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    Tuesday, June 28, 2005

    Trafalgar: The British are marking the 200th anniversary of the Battle of Trafalgar (even though it happened in October). It marked a turning point in the war with Napoleon. After Trafalgar, England no longer feared an invasion by France. As an American, especially all these years later, it's difficult to grasp the importance of the victory. Napoleon - as hungry as he was for power and glory - doesn't seem nearly the monster he seemed back then, especially in light of the many 20th century power hungry monsters to come.

    Anyways, Trafalgar was not only a great victory, but a great loss for Britain as well. They lost Horatio Nelson, one of the best fighting seamen who ever lived. Shot through the chest by a French sharp shooter, he died two hours into the battle. Here, then, in honor of Trafalgar, and our few British readers, is Nelson's autopsy, as recorded in The Dispatches and Letters of Vice Admiral Lord Viscount Nelson:

    The ball struck the fore part of his Lordship's epaulette; and entered the left shoulder immediately before the processus acromoni scapulae, [acromion process - ed.] which it slightly fractured. It then descended obliquely into the thorax, fracturing the second and third ribs; and after penetrating the left lobe of the lungs, and dividing in its passage a large branch of the pulmonary artery, it entered the left side of the spine between the sixth and seventh dorsal vertebrae, fractured the left transverse process of the sixth dorsal vertebra, wounded the medulla spinalis, and fracturing the right transverse process of the seventh vertebra, made its way from the right side of the spine, directing its course through the muscles of the back; and lodged therein, about two inches below the inferior angle of the right scapula. On removing the ball, a portion of the gold lace and pad of the epaulette, together with a small piece of his Lordship's coat, was found firmly attached to it.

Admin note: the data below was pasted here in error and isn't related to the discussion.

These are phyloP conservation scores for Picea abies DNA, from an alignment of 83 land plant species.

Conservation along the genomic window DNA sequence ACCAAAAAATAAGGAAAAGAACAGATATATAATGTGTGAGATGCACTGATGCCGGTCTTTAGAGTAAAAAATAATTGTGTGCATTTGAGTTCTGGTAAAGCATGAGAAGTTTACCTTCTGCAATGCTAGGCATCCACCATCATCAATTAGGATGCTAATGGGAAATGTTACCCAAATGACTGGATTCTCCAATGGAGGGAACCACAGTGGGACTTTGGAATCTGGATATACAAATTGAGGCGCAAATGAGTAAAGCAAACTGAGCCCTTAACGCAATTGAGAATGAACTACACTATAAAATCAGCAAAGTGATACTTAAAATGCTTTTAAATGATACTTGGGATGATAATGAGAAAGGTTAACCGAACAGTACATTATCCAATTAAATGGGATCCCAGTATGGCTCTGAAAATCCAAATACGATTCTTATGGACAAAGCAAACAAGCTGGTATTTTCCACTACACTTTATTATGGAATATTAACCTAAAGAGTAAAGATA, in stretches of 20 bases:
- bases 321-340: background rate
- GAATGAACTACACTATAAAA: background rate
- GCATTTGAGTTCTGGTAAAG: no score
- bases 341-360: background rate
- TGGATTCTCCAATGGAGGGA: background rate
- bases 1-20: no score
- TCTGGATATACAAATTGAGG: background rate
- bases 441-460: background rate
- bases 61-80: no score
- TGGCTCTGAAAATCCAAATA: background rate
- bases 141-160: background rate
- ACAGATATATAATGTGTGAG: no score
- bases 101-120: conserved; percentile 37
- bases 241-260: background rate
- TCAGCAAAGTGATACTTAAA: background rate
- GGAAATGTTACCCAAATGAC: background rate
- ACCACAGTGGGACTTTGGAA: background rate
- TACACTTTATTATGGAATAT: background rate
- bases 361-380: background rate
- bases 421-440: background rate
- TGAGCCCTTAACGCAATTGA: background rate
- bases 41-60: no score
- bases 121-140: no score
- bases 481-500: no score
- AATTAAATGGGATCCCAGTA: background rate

Nelson was very attached to the captain of his flagship, Captain Thomas Hardy (later Sir and Admiral), and my favorite Nelson story is the story of his last moments with Hardy:

    He then told Captain Hardy, "he felt that in a few minutes he should be no more;" adding in a low tone, "Don't throw me overboard, Hardy." The Captain answered: "Oh! no, certainly not-" "Then," replied his Lordship, "you know what to do;" and, continued he, "take care of my dear Lady Hamilton, Hardy: take care of poor Lady Hamilton. Kiss me, Hardy." The Captain now knelt down, and kissed his cheek' when his Lordship said, "Now I am satisfied. Thank God, I have done my duty." Captain Hardy stood for a minute or two in silent contemplation: he knelt down again, and kissed his Lordship's forehead.

    Those turn-of-the-nineteenth century men may have been macho, but they weren't afraid to feel!

    posted by Sydney on 6/28/2005 06:02:00 PM 0 comments


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